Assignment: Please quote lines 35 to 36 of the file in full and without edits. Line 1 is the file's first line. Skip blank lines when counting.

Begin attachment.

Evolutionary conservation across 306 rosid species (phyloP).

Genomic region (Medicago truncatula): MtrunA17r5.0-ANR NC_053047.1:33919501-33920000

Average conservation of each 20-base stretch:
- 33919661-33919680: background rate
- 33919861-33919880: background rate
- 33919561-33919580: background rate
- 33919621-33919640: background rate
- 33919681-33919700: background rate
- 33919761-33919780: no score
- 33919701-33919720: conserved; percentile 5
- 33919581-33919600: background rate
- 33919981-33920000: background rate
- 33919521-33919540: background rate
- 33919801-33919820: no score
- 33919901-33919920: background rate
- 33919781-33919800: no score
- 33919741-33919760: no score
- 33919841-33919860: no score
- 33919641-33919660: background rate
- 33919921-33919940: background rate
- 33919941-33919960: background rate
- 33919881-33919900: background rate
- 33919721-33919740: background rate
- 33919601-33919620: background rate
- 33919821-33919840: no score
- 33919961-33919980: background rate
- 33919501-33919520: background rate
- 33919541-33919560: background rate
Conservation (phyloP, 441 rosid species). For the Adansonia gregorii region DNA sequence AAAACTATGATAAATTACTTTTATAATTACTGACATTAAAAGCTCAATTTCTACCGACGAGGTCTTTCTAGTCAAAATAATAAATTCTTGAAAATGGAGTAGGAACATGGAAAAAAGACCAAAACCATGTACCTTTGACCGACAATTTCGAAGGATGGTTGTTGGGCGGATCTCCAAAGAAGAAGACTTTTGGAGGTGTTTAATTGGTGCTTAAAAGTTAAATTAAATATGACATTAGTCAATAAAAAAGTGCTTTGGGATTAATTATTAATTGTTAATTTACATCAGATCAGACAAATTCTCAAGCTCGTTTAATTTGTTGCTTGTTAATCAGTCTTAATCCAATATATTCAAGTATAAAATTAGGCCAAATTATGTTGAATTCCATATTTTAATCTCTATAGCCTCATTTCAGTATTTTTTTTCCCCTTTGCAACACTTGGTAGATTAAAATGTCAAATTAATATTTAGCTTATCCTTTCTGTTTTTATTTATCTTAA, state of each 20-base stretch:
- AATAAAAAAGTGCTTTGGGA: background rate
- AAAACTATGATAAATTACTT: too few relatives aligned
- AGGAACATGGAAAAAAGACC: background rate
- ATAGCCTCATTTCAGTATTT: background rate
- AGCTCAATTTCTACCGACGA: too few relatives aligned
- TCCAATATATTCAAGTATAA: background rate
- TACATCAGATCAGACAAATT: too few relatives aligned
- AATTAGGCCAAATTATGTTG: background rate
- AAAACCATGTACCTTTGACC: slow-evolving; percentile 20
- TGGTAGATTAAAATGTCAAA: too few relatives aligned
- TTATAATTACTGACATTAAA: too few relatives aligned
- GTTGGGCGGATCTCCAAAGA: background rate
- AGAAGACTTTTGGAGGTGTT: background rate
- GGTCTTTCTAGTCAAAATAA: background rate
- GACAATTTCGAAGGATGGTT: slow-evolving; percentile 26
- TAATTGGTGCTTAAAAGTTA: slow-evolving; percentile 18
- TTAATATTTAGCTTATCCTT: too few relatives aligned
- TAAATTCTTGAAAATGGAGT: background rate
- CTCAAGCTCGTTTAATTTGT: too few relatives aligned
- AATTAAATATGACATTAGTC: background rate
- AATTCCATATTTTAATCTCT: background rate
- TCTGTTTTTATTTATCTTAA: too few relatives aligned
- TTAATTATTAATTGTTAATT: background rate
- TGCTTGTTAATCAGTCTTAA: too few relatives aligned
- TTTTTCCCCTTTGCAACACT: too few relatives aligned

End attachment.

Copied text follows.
- TCCAATATATTCAAGTATAA: background rate
- TACATCAGATCAGACAAATT: too few relatives aligned